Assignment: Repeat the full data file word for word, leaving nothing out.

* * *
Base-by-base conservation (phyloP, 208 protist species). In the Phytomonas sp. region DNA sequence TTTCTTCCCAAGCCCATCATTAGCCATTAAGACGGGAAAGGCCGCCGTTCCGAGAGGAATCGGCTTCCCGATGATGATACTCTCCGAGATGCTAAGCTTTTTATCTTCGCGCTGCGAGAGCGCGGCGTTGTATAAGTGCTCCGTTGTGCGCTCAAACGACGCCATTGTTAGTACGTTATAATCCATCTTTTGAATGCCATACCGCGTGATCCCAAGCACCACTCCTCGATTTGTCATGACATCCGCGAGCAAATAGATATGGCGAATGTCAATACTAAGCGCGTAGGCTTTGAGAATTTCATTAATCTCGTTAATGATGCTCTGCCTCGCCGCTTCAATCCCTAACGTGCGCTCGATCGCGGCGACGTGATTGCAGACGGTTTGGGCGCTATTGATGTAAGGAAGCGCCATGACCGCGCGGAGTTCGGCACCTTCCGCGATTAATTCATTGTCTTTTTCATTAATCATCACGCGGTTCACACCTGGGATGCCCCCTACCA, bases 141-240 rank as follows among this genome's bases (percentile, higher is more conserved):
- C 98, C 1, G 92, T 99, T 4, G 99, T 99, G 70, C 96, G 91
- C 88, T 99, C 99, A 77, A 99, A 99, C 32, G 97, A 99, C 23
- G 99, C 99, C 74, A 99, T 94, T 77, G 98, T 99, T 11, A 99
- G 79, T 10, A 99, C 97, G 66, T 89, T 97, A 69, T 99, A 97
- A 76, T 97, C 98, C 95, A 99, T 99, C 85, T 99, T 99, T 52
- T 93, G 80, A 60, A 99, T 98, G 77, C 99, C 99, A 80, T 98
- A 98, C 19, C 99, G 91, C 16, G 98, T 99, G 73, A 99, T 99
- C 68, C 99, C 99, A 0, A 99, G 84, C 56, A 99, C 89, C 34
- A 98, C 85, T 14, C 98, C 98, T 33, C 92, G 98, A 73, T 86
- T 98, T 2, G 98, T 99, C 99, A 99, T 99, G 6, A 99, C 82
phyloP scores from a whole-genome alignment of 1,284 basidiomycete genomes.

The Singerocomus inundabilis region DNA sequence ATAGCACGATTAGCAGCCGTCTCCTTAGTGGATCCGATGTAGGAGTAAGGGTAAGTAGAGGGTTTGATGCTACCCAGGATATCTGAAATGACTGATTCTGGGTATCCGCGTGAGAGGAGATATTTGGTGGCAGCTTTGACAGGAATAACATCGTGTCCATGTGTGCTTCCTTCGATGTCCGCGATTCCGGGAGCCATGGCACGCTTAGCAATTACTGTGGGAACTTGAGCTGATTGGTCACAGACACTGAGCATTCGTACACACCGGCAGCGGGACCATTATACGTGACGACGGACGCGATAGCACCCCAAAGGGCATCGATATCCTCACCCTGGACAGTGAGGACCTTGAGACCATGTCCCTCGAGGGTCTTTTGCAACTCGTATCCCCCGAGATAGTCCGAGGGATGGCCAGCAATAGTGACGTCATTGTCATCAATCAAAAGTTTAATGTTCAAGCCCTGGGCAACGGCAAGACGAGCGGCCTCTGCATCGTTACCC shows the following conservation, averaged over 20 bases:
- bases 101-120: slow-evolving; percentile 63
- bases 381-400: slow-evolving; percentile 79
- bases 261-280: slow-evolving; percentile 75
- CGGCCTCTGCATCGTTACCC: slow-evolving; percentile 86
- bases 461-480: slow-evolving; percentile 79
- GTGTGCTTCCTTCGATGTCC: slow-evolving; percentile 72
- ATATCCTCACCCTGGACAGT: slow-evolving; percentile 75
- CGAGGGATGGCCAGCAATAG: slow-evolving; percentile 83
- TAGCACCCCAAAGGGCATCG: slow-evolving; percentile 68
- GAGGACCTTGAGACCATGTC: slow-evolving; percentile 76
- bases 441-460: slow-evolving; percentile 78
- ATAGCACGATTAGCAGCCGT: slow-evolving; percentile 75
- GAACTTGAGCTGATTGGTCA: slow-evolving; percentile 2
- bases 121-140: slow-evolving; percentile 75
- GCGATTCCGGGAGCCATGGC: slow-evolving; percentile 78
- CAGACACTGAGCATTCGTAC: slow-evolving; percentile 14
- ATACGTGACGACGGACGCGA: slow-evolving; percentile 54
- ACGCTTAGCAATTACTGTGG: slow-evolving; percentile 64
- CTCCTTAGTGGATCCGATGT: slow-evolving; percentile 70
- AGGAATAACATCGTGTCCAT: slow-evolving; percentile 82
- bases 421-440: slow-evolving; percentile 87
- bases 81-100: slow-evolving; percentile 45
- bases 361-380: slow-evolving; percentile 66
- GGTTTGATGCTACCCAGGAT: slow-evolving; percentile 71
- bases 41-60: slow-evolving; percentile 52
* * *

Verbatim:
Base-by-base conservation (phyloP, 208 protist species). In the Phytomonas sp. region DNA sequence TTTCTTCCCAAGCCCATCATTAGCCATTAAGACGGGAAAGGCCGCCGTTCCGAGAGGAATCGGCTTCCCGATGATGATACTCTCCGAGATGCTAAGCTTTTTATCTTCGCGCTGCGAGAGCGCGGCGTTGTATAAGTGCTCCGTTGTGCGCTCAAACGACGCCATTGTTAGTACGTTATAATCCATCTTTTGAATGCCATACCGCGTGATCCCAAGCACCACTCCTCGATTTGTCATGACATCCGCGAGCAAATAGATATGGCGAATGTCAATACTAAGCGCGTAGGCTTTGAGAATTTCATTAATCTCGTTAATGATGCTCTGCCTCGCCGCTTCAATCCCTAACGTGCGCTCGATCGCGGCGACGTGATTGCAGACGGTTTGGGCGCTATTGATGTAAGGAAGCGCCATGACCGCGCGGAGTTCGGCACCTTCCGCGATTAATTCATTGTCTTTTTCATTAATCATCACGCGGTTCACACCTGGGATGCCCCCTACCA, bases 141-240 rank as follows among this genome's bases (percentile, higher is more conserved):
- C 98, C 1, G 92, T 99, T 4, G 99, T 99, G 70, C 96, G 91
- C 88, T 99, C 99, A 77, A 99, A 99, C 32, G 97, A 99, C 23
- G 99, C 99, C 74, A 99, T 94, T 77, G 98, T 99, T 11, A 99
- G 79, T 10, A 99, C 97, G 66, T 89, T 97, A 69, T 99, A 97
- A 76, T 97, C 98, C 95, A 99, T 99, C 85, T 99, T 99, T 52
- T 93, G 80, A 60, A 99, T 98, G 77, C 99, C 99, A 80, T 98
- A 98, C 19, C 99, G 91, C 16, G 98, T 99, G 73, A 99, T 99
- C 68, C 99, C 99, A 0, A 99, G 84, C 56, A 99, C 89, C 34
- A 98, C 85, T 14, C 98, C 98, T 33, C 92, G 98, A 73, T 86
- T 98, T 2, G 98, T 99, C 99, A 99, T 99, G 6, A 99, C 82
phyloP scores from a whole-genome alignment of 1,284 basidiomycete genomes.

The Singerocomus inundabilis region DNA sequence ATAGCACGATTAGCAGCCGTCTCCTTAGTGGATCCGATGTAGGAGTAAGGGTAAGTAGAGGGTTTGATGCTACCCAGGATATCTGAAATGACTGATTCTGGGTATCCGCGTGAGAGGAGATATTTGGTGGCAGCTTTGACAGGAATAACATCGTGTCCATGTGTGCTTCCTTCGATGTCCGCGATTCCGGGAGCCATGGCACGCTTAGCAATTACTGTGGGAACTTGAGCTGATTGGTCACAGACACTGAGCATTCGTACACACCGGCAGCGGGACCATTATACGTGACGACGGACGCGATAGCACCCCAAAGGGCATCGATATCCTCACCCTGGACAGTGAGGACCTTGAGACCATGTCCCTCGAGGGTCTTTTGCAACTCGTATCCCCCGAGATAGTCCGAGGGATGGCCAGCAATAGTGACGTCATTGTCATCAATCAAAAGTTTAATGTTCAAGCCCTGGGCAACGGCAAGACGAGCGGCCTCTGCATCGTTACCC shows the following conservation, averaged over 20 bases:
- bases 101-120: slow-evolving; percentile 63
- bases 381-400: slow-evolving; percentile 79
- bases 261-280: slow-evolving; percentile 75
- CGGCCTCTGCATCGTTACCC: slow-evolving; percentile 86
- bases 461-480: slow-evolving; percentile 79
- GTGTGCTTCCTTCGATGTCC: slow-evolving; percentile 72
- ATATCCTCACCCTGGACAGT: slow-evolving; percentile 75
- CGAGGGATGGCCAGCAATAG: slow-evolving; percentile 83
- TAGCACCCCAAAGGGCATCG: slow-evolving; percentile 68
- GAGGACCTTGAGACCATGTC: slow-evolving; percentile 76
- bases 441-460: slow-evolving; percentile 78
- ATAGCACGATTAGCAGCCGT: slow-evolving; percentile 75
- GAACTTGAGCTGATTGGTCA: slow-evolving; percentile 2
- bases 121-140: slow-evolving; percentile 75
- GCGATTCCGGGAGCCATGGC: slow-evolving; percentile 78
- CAGACACTGAGCATTCGTAC: slow-evolving; percentile 14
- ATACGTGACGACGGACGCGA: slow-evolving; percentile 54
- ACGCTTAGCAATTACTGTGG: slow-evolving; percentile 64
- CTCCTTAGTGGATCCGATGT: slow-evolving; percentile 70
- AGGAATAACATCGTGTCCAT: slow-evolving; percentile 82
- bases 421-440: slow-evolving; percentile 87
- bases 81-100: slow-evolving; percentile 45
- bases 361-380: slow-evolving; percentile 66
- GGTTTGATGCTACCCAGGAT: slow-evolving; percentile 71
- bases 41-60: slow-evolving; percentile 52